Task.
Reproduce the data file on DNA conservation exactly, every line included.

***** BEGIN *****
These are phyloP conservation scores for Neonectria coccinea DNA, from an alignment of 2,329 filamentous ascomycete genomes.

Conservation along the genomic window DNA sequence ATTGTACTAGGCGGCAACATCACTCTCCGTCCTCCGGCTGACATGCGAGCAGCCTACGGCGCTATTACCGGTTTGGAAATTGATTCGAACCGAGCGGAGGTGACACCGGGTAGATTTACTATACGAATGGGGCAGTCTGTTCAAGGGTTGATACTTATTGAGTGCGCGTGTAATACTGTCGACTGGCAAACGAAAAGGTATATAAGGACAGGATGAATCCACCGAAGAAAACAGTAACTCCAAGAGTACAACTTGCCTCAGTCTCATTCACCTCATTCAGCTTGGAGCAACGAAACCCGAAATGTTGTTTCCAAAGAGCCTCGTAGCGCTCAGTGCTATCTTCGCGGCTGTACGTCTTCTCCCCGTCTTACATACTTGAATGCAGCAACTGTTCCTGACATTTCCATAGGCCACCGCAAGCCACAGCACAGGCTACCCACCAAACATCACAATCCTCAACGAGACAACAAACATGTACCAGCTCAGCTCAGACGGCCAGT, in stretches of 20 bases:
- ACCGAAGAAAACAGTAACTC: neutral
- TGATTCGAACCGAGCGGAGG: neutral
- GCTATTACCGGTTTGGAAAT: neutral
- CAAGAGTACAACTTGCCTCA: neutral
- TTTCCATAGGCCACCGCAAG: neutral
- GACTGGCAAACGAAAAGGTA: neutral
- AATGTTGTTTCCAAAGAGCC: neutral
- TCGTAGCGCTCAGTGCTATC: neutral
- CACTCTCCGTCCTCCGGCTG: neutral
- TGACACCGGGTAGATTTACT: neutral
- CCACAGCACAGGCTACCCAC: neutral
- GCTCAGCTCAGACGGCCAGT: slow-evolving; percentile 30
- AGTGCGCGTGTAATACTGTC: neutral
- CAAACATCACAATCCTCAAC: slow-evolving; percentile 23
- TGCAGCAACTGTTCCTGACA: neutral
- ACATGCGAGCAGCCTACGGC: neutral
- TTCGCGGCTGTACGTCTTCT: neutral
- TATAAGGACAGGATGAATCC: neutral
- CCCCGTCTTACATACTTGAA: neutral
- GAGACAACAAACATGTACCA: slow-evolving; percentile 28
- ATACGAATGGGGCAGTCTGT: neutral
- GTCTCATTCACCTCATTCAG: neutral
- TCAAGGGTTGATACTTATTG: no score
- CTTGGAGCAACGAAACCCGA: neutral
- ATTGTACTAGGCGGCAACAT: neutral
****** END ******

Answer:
These are phyloP conservation scores for Neonectria coccinea DNA, from an alignment of 2,329 filamentous ascomycete genomes.

Conservation along the genomic window DNA sequence ATTGTACTAGGCGGCAACATCACTCTCCGTCCTCCGGCTGACATGCGAGCAGCCTACGGCGCTATTACCGGTTTGGAAATTGATTCGAACCGAGCGGAGGTGACACCGGGTAGATTTACTATACGAATGGGGCAGTCTGTTCAAGGGTTGATACTTATTGAGTGCGCGTGTAATACTGTCGACTGGCAAACGAAAAGGTATATAAGGACAGGATGAATCCACCGAAGAAAACAGTAACTCCAAGAGTACAACTTGCCTCAGTCTCATTCACCTCATTCAGCTTGGAGCAACGAAACCCGAAATGTTGTTTCCAAAGAGCCTCGTAGCGCTCAGTGCTATCTTCGCGGCTGTACGTCTTCTCCCCGTCTTACATACTTGAATGCAGCAACTGTTCCTGACATTTCCATAGGCCACCGCAAGCCACAGCACAGGCTACCCACCAAACATCACAATCCTCAACGAGACAACAAACATGTACCAGCTCAGCTCAGACGGCCAGT, in stretches of 20 bases:
- ACCGAAGAAAACAGTAACTC: neutral
- TGATTCGAACCGAGCGGAGG: neutral
- GCTATTACCGGTTTGGAAAT: neutral
- CAAGAGTACAACTTGCCTCA: neutral
- TTTCCATAGGCCACCGCAAG: neutral
- GACTGGCAAACGAAAAGGTA: neutral
- AATGTTGTTTCCAAAGAGCC: neutral
- TCGTAGCGCTCAGTGCTATC: neutral
- CACTCTCCGTCCTCCGGCTG: neutral
- TGACACCGGGTAGATTTACT: neutral
- CCACAGCACAGGCTACCCAC: neutral
- GCTCAGCTCAGACGGCCAGT: slow-evolving; percentile 30
- AGTGCGCGTGTAATACTGTC: neutral
- CAAACATCACAATCCTCAAC: slow-evolving; percentile 23
- TGCAGCAACTGTTCCTGACA: neutral
- ACATGCGAGCAGCCTACGGC: neutral
- TTCGCGGCTGTACGTCTTCT: neutral
- TATAAGGACAGGATGAATCC: neutral
- CCCCGTCTTACATACTTGAA: neutral
- GAGACAACAAACATGTACCA: slow-evolving; percentile 28
- ATACGAATGGGGCAGTCTGT: neutral
- GTCTCATTCACCTCATTCAG: neutral
- TCAAGGGTTGATACTTATTG: no score
- CTTGGAGCAACGAAACCCGA: neutral
- ATTGTACTAGGCGGCAACAT: neutral